Become a digitalPLUS subscriber. 99¢ for 4 weeks.
News Opinion Readers Respond

A victory for the Chesapeake Bay

As highlighted in "A Victory for the Chesapeake" (Sept. 19), Pennsylvania Judge Sylvia Rambo recently issued a thoughtful ruling in defense of the Environmental Protection Agency's authority to enforce the Clean Water Act.

After a challenge by the Farm Bureau and others, the federal court affirmed that the EPA has the authority to issue pollution limits based on sound science and can continue doing its job of protecting the environment.

This is good news for those of us who enjoy clean water for recreational purposes, but even more importantly, this is great news for those of us who depend on our water resources for food and commodities. The faith community supports this decision and welcomes this opportunity to affirm the essential work that takes place throughout the Chesapeake Bay region to care for creation.

We are all united through our interdependence on the earth and its resources. By upholding these regional pollution limits, the ruling states that no one entity may contribute to an imbalance of this shared interdependence. As people of faith, we recognize that we all play a role in this divine plan of balance, and we congratulate the steps taken to uphold this balance.

This ruling will mean continued hard work for all of us. Many best-management practices are being employed in industries throughout the region and should be applauded. We need to continue to find creative solutions and financial resources for projects that will reduce the pollution that is contaminating our rivers and streams. It is time to accept our role in this divine plan of balance and get on with the hard work at hand.

Jodi Rose, Annapolis

The writer is executive director of Interfaith Partners for the Chesapeake.

Copyright © 2014, The Baltimore Sun
Related Content
  • What about Pa. manure?
    What about Pa. manure?

    On an almost recurring basis lately, The Sun has devoted itself to bringing to everyone's attention the Eastern Shore poultry industry's polluted runoff flowing into the Chesapeake Bay ("Larry Hogan has a chance to be a green governor," Dec. 13). Attention should be directed to the Amish...

  • New rules needed to protect Eastern Shore waterways
    New rules needed to protect Eastern Shore waterways

    After talking about it for years, Maryland finally has proposed long-overdue regulations on phosphorous pollution from animal manure in the Chesapeake Bay ("Hogan vows to fight farm pollution rules," Dec. 8).

  • Big Ag must be held to account for bay pollution
    Big Ag must be held to account for bay pollution

    Dan Rodricks' arguments for protecting the Chesapeake Bay from pollution from chicken farms could have been even stronger ("Larry Hogan has a chance to be a green governor," Dec. 13).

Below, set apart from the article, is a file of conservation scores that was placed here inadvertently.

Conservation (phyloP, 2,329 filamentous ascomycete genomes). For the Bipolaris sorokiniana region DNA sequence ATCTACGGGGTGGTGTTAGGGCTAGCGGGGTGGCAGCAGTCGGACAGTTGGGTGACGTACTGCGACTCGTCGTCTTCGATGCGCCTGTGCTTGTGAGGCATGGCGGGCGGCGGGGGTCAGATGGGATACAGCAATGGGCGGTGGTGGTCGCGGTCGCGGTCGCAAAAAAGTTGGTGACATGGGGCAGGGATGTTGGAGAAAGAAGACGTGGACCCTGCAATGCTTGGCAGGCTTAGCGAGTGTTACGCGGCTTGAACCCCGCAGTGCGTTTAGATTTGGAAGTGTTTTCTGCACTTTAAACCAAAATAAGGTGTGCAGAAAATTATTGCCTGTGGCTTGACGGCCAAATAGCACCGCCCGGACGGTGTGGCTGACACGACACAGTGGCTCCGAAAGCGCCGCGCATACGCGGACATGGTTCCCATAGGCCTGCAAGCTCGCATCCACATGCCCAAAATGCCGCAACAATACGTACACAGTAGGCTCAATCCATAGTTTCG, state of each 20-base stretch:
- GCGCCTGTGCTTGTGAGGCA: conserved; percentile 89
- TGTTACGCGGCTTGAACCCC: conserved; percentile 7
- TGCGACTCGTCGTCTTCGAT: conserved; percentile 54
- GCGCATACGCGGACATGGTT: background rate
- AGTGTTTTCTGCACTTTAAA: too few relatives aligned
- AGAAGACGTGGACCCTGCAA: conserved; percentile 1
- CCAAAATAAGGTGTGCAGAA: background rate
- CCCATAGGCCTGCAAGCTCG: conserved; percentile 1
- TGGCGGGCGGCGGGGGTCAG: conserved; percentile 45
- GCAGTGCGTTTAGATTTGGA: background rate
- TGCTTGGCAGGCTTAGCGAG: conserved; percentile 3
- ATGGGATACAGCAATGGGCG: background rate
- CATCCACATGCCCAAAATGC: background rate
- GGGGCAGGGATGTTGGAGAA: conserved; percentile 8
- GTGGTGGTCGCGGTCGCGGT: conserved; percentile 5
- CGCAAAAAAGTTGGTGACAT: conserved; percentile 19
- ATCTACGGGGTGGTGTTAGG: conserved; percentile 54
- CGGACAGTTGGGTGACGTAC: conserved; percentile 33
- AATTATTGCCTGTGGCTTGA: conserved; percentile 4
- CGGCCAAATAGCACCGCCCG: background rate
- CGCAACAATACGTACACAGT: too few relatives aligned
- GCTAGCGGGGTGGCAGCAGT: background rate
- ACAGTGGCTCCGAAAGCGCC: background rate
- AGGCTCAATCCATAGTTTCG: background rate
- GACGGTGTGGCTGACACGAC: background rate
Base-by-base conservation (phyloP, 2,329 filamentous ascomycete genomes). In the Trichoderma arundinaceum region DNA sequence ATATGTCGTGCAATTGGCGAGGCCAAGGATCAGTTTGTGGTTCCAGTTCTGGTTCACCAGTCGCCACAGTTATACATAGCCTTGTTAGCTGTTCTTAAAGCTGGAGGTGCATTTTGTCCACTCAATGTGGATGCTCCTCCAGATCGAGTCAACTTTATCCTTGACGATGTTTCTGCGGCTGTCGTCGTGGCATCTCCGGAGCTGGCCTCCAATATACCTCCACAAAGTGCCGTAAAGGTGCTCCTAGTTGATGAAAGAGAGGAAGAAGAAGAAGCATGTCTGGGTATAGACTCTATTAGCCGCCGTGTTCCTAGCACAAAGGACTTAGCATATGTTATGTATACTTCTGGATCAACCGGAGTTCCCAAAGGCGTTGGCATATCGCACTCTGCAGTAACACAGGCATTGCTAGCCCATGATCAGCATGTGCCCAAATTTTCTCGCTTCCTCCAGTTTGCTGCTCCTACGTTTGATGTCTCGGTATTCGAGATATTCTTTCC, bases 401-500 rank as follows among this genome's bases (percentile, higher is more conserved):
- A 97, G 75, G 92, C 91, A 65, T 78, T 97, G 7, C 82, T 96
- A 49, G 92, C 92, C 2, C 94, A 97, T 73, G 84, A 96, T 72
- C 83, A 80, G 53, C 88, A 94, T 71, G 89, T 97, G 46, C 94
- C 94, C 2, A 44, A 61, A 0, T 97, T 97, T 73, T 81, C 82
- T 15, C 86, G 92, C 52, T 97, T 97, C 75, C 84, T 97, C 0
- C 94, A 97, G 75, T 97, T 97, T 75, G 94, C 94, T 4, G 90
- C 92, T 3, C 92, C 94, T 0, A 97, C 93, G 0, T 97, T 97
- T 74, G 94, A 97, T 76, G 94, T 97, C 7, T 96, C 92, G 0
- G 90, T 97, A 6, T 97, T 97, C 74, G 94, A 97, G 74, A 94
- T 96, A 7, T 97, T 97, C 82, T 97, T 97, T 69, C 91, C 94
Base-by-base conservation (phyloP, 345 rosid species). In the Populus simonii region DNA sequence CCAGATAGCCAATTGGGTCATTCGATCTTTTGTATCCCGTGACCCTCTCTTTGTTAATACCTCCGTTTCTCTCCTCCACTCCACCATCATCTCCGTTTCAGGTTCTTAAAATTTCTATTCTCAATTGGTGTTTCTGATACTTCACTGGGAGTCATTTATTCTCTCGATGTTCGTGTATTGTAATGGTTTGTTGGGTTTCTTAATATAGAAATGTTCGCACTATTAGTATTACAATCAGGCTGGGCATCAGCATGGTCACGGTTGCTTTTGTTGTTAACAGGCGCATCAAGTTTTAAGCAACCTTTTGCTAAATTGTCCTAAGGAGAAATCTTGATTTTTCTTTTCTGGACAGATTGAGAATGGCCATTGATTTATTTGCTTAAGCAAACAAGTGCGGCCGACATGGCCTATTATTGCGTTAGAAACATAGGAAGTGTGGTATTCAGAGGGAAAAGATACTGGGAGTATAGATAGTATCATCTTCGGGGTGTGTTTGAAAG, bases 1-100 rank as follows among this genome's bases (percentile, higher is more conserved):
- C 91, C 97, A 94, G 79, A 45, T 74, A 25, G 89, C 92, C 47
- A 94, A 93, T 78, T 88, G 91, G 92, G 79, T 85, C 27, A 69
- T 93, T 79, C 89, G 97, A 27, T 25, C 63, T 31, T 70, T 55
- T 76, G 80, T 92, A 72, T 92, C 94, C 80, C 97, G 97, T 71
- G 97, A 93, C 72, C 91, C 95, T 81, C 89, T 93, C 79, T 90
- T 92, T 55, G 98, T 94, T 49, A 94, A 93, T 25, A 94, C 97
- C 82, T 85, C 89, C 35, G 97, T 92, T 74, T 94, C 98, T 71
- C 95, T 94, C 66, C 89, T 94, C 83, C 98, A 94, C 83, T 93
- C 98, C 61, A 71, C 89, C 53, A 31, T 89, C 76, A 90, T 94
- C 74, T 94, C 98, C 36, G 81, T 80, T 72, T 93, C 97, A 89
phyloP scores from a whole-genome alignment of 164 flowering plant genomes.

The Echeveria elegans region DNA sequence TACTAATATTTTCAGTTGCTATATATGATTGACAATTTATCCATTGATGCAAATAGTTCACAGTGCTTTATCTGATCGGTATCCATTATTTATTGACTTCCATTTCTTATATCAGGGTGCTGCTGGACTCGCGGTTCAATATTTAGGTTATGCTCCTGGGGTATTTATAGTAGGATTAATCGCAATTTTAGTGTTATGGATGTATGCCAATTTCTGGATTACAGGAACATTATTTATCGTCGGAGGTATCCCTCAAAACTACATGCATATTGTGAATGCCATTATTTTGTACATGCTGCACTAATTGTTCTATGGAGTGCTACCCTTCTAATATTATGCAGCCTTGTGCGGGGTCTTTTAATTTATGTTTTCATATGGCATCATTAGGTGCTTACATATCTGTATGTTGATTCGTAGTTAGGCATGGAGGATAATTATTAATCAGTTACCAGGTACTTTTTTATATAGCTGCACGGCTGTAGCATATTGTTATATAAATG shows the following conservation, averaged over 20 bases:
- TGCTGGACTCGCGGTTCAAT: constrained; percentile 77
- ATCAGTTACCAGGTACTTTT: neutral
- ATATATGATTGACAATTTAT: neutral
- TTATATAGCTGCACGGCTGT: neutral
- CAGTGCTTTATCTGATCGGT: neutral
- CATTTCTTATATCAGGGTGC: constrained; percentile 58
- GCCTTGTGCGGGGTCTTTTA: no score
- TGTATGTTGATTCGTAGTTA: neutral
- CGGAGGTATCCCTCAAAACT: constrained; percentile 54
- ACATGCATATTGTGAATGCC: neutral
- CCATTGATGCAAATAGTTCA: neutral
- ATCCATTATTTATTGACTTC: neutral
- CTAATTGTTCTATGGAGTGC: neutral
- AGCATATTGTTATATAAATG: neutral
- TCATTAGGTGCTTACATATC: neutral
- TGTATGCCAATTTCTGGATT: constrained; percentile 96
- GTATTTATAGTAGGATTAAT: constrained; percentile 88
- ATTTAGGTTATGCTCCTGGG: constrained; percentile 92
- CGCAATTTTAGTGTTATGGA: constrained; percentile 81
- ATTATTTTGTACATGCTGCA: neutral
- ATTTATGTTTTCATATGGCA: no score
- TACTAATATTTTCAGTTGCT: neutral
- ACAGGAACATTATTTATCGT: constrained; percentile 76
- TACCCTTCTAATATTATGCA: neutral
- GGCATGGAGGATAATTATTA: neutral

• Chicken industry threatens all other bay businesses
    Chicken industry threatens all other bay businesses

    Dan Rodricks' column on Gov.-elect Larry Hogan and the Chesapeake Bay missed an important fact: Mr. Hogan's pro-poultry industry comments and pledges are actually deeply hurtful to most Eastern Shore businesses ("Larry Hogan has a chance to be a green governor," Dec. 13).

  • Fix the Conowingo before another Hurricane Agnes hits [Letter]
    Fix the Conowingo before another Hurricane Agnes hits [Letter]

    I read with interest commentator Anirban Basu's article touting what a great asset the Conowingo dam is and how it enhances the lives of all Marylanders ("Support the dam to support Md.," Oct. 13).

  • How about aerators to clean up the bay?
    How about aerators to clean up the bay?

    I just read the article about dredging the Susquehanna River, and I couldn't help thinking back to the Seoul Olympics where they used aerators to clean up their filthy water and they got it clean enough that all of the rowing events were held in very safe water ("Study: Dredging little help...

  • Damming the bay's pollution
    Damming the bay's pollution

    Here's the gist of the recent report by the U.S. Army Corps of Engineers on the Conowingo Dam: Don't confuse a red herring with a red tide. The notion that all the pollution woes of the Chesapeake Bay could be heaped on one 86-year-old hydroelectric facility on the Lower Susquehanna River was...

  • All Maryland's waterways deserve protection
    All Maryland's waterways deserve protection

    The Clean Water Act has brought progress to the Chesapeake Bay, but in order to continue the bay on the path to success we must protect all the waterways in Maryland, including the Anacostia River ("Close Clean Water Act loophole," Nov. 12).

Comments
Loading